Simon Harcourt, the son of barrister Hon. Simon Harcourt and his wife, Elizabeth, was born in 1714. Harcourt the younger received his early education from the Westminster School but like most young men from well-to-do families, embarked on a continental tour accompanied by a tutor in 1730. Prior to this journey, Harcourt’s grandfather, Viscount Harcourt passed away in 1727, allowing Harcourt to take on the family title and estates. After four years abroad, Harcourt returned to England and a year later married Rebecca, heir of Charles Sambourne Le Bas of Pipewell Abbey, Northamptonshire, on 16 October 1735. Rebecca was the only daughter of Charles Sambourne Le Bas, which provided her with a hefty dowry of £60,000. The couple would have four children.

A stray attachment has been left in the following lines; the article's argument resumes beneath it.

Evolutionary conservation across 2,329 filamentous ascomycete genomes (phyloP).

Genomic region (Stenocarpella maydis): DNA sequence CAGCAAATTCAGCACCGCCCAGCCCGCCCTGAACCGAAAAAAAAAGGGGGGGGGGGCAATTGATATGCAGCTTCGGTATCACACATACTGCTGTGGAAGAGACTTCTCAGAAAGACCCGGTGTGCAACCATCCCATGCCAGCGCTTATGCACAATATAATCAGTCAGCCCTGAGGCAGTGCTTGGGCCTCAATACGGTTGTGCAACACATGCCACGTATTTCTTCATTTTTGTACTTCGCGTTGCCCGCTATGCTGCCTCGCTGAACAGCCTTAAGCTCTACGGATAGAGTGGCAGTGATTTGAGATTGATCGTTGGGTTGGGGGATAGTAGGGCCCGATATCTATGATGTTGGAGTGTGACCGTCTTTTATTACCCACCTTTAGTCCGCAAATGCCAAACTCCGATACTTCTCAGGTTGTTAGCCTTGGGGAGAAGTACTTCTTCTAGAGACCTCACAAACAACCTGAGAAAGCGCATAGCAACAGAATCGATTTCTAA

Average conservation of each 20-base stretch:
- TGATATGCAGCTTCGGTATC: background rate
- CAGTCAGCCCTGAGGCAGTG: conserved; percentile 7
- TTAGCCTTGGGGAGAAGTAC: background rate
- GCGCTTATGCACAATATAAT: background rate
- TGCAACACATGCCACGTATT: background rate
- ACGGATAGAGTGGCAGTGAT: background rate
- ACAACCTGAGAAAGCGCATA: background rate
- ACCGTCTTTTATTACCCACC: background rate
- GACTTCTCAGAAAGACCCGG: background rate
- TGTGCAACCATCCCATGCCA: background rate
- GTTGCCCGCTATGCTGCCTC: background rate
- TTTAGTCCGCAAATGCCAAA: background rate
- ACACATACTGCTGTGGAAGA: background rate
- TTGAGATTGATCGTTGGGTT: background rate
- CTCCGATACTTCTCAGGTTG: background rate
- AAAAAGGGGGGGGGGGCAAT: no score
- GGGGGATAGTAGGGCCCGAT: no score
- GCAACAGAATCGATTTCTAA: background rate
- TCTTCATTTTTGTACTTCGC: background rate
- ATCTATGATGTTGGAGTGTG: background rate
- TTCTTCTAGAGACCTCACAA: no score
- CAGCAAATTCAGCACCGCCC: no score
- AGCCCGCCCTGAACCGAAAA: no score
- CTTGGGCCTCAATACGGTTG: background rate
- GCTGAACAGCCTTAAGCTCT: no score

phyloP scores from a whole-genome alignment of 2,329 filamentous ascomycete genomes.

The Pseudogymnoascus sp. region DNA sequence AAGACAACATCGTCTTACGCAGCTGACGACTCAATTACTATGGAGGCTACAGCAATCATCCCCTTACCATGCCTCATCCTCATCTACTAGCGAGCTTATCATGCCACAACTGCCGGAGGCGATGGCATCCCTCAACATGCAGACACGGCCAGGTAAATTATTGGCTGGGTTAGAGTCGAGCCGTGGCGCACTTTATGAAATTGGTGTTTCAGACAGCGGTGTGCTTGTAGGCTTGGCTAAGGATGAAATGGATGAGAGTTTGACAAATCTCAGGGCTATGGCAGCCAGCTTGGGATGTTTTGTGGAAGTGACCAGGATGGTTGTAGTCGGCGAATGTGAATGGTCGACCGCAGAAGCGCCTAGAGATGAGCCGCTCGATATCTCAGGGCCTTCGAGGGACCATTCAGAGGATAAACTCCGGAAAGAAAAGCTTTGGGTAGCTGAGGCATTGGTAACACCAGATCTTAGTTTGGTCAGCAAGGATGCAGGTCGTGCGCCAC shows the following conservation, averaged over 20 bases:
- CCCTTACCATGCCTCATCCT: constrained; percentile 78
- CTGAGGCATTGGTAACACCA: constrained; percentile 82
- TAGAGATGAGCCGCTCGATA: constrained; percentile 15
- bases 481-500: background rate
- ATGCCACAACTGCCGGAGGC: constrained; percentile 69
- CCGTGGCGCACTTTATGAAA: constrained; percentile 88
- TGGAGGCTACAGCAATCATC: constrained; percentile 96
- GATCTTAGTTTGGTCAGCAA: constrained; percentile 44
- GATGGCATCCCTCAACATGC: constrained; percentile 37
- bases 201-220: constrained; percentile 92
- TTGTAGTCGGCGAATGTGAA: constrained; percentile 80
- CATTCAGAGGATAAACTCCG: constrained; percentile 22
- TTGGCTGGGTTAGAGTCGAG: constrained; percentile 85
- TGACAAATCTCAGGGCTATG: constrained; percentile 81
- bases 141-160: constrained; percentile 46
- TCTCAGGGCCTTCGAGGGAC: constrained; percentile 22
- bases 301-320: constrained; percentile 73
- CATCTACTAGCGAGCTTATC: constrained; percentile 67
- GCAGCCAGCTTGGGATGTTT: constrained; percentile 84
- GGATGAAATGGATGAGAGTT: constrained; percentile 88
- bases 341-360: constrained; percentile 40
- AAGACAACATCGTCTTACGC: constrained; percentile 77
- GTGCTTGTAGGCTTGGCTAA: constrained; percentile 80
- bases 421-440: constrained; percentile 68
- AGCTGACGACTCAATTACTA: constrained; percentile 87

Harcourt began his career in the royal court and the military when he was appointed lord of the bedchamber to George II on 9 May 1935. Harcourt was by the king’s side during the battle of Dettingen on 27 June 1943 and commanded a regiment during the 1945 Jacobite uprising. Afterwards, Harcourt was promoted to colonel and would eventually be promoted to general in 1772. His loyalty to the monarch was rewarded on 1 December 1749 when he was bestowed the titles Viscount Nuneham of Nuneham Courtenay and Earl Harcourt of Stanton Harcourt.